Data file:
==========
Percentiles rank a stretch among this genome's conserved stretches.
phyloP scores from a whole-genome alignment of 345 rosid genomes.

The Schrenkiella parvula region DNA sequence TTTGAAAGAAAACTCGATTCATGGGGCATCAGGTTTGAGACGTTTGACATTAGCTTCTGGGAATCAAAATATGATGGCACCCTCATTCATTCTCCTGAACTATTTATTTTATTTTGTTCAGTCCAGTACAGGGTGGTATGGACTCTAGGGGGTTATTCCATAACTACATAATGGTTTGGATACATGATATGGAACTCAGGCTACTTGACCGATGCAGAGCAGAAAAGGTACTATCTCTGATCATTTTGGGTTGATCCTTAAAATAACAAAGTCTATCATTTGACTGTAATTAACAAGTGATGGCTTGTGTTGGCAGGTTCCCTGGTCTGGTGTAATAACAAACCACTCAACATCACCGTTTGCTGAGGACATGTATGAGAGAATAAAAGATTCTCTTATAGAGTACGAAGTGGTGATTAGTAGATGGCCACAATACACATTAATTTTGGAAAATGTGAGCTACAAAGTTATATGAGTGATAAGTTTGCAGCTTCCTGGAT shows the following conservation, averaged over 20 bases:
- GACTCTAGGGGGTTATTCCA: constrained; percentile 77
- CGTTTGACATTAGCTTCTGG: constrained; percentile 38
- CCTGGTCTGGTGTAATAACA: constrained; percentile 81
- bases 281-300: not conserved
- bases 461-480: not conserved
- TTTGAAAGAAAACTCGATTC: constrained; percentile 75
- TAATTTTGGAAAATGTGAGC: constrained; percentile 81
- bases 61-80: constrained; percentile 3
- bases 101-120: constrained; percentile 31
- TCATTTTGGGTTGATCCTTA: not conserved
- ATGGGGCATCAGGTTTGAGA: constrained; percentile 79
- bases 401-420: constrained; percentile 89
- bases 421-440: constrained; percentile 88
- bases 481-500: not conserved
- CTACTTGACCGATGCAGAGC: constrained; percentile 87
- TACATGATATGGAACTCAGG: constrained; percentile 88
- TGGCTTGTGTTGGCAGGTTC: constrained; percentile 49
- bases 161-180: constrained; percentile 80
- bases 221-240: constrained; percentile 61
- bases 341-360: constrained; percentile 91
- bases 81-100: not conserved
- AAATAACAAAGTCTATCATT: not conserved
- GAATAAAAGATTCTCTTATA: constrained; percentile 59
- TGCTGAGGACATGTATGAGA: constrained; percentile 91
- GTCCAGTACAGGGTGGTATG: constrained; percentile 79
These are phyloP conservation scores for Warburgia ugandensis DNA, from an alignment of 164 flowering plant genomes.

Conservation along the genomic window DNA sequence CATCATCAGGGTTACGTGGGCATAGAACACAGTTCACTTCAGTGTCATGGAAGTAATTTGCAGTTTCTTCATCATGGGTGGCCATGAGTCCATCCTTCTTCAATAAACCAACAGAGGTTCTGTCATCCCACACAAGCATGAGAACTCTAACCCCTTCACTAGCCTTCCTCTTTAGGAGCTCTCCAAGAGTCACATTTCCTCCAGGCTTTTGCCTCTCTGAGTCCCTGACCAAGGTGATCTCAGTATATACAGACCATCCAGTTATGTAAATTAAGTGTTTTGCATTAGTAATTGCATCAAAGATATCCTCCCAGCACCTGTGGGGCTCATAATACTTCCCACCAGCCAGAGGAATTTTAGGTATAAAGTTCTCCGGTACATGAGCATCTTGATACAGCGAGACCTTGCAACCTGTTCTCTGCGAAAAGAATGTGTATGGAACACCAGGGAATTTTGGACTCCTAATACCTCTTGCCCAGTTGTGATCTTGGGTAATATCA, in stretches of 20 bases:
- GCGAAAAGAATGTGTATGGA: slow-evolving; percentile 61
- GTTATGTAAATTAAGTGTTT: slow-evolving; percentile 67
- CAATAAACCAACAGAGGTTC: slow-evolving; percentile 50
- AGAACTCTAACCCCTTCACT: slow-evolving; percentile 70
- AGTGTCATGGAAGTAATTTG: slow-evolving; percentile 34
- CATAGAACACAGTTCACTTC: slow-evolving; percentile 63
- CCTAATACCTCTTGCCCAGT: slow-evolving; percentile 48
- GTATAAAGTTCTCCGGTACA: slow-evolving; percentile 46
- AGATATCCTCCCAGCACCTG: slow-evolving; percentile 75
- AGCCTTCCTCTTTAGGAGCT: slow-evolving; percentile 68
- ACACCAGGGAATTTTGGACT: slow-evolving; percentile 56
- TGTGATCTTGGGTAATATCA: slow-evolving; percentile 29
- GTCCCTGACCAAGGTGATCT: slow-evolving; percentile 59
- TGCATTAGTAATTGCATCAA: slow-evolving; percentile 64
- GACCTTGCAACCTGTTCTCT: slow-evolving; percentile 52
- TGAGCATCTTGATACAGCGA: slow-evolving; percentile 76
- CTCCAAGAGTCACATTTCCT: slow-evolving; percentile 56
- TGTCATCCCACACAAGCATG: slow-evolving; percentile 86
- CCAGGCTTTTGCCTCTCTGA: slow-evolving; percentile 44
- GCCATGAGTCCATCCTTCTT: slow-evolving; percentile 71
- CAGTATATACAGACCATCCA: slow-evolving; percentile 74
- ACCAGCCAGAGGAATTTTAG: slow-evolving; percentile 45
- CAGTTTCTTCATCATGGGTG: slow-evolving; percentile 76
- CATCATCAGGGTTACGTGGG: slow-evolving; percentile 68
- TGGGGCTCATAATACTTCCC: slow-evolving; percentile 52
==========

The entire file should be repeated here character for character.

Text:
Percentiles rank a stretch among this genome's conserved stretches.
phyloP scores from a whole-genome alignment of 345 rosid genomes.

The Schrenkiella parvula region DNA sequence TTTGAAAGAAAACTCGATTCATGGGGCATCAGGTTTGAGACGTTTGACATTAGCTTCTGGGAATCAAAATATGATGGCACCCTCATTCATTCTCCTGAACTATTTATTTTATTTTGTTCAGTCCAGTACAGGGTGGTATGGACTCTAGGGGGTTATTCCATAACTACATAATGGTTTGGATACATGATATGGAACTCAGGCTACTTGACCGATGCAGAGCAGAAAAGGTACTATCTCTGATCATTTTGGGTTGATCCTTAAAATAACAAAGTCTATCATTTGACTGTAATTAACAAGTGATGGCTTGTGTTGGCAGGTTCCCTGGTCTGGTGTAATAACAAACCACTCAACATCACCGTTTGCTGAGGACATGTATGAGAGAATAAAAGATTCTCTTATAGAGTACGAAGTGGTGATTAGTAGATGGCCACAATACACATTAATTTTGGAAAATGTGAGCTACAAAGTTATATGAGTGATAAGTTTGCAGCTTCCTGGAT shows the following conservation, averaged over 20 bases:
- GACTCTAGGGGGTTATTCCA: constrained; percentile 77
- CGTTTGACATTAGCTTCTGG: constrained; percentile 38
- CCTGGTCTGGTGTAATAACA: constrained; percentile 81
- bases 281-300: not conserved
- bases 461-480: not conserved
- TTTGAAAGAAAACTCGATTC: constrained; percentile 75
- TAATTTTGGAAAATGTGAGC: constrained; percentile 81
- bases 61-80: constrained; percentile 3
- bases 101-120: constrained; percentile 31
- TCATTTTGGGTTGATCCTTA: not conserved
- ATGGGGCATCAGGTTTGAGA: constrained; percentile 79
- bases 401-420: constrained; percentile 89
- bases 421-440: constrained; percentile 88
- bases 481-500: not conserved
- CTACTTGACCGATGCAGAGC: constrained; percentile 87
- TACATGATATGGAACTCAGG: constrained; percentile 88
- TGGCTTGTGTTGGCAGGTTC: constrained; percentile 49
- bases 161-180: constrained; percentile 80
- bases 221-240: constrained; percentile 61
- bases 341-360: constrained; percentile 91
- bases 81-100: not conserved
- AAATAACAAAGTCTATCATT: not conserved
- GAATAAAAGATTCTCTTATA: constrained; percentile 59
- TGCTGAGGACATGTATGAGA: constrained; percentile 91
- GTCCAGTACAGGGTGGTATG: constrained; percentile 79
These are phyloP conservation scores for Warburgia ugandensis DNA, from an alignment of 164 flowering plant genomes.

Conservation along the genomic window DNA sequence CATCATCAGGGTTACGTGGGCATAGAACACAGTTCACTTCAGTGTCATGGAAGTAATTTGCAGTTTCTTCATCATGGGTGGCCATGAGTCCATCCTTCTTCAATAAACCAACAGAGGTTCTGTCATCCCACACAAGCATGAGAACTCTAACCCCTTCACTAGCCTTCCTCTTTAGGAGCTCTCCAAGAGTCACATTTCCTCCAGGCTTTTGCCTCTCTGAGTCCCTGACCAAGGTGATCTCAGTATATACAGACCATCCAGTTATGTAAATTAAGTGTTTTGCATTAGTAATTGCATCAAAGATATCCTCCCAGCACCTGTGGGGCTCATAATACTTCCCACCAGCCAGAGGAATTTTAGGTATAAAGTTCTCCGGTACATGAGCATCTTGATACAGCGAGACCTTGCAACCTGTTCTCTGCGAAAAGAATGTGTATGGAACACCAGGGAATTTTGGACTCCTAATACCTCTTGCCCAGTTGTGATCTTGGGTAATATCA, in stretches of 20 bases:
- GCGAAAAGAATGTGTATGGA: slow-evolving; percentile 61
- GTTATGTAAATTAAGTGTTT: slow-evolving; percentile 67
- CAATAAACCAACAGAGGTTC: slow-evolving; percentile 50
- AGAACTCTAACCCCTTCACT: slow-evolving; percentile 70
- AGTGTCATGGAAGTAATTTG: slow-evolving; percentile 34
- CATAGAACACAGTTCACTTC: slow-evolving; percentile 63
- CCTAATACCTCTTGCCCAGT: slow-evolving; percentile 48
- GTATAAAGTTCTCCGGTACA: slow-evolving; percentile 46
- AGATATCCTCCCAGCACCTG: slow-evolving; percentile 75
- AGCCTTCCTCTTTAGGAGCT: slow-evolving; percentile 68
- ACACCAGGGAATTTTGGACT: slow-evolving; percentile 56
- TGTGATCTTGGGTAATATCA: slow-evolving; percentile 29
- GTCCCTGACCAAGGTGATCT: slow-evolving; percentile 59
- TGCATTAGTAATTGCATCAA: slow-evolving; percentile 64
- GACCTTGCAACCTGTTCTCT: slow-evolving; percentile 52
- TGAGCATCTTGATACAGCGA: slow-evolving; percentile 76
- CTCCAAGAGTCACATTTCCT: slow-evolving; percentile 56
- TGTCATCCCACACAAGCATG: slow-evolving; percentile 86
- CCAGGCTTTTGCCTCTCTGA: slow-evolving; percentile 44
- GCCATGAGTCCATCCTTCTT: slow-evolving; percentile 71
- CAGTATATACAGACCATCCA: slow-evolving; percentile 74
- ACCAGCCAGAGGAATTTTAG: slow-evolving; percentile 45
- CAGTTTCTTCATCATGGGTG: slow-evolving; percentile 76
- CATCATCAGGGTTACGTGGG: slow-evolving; percentile 68
- TGGGGCTCATAATACTTCCC: slow-evolving; percentile 52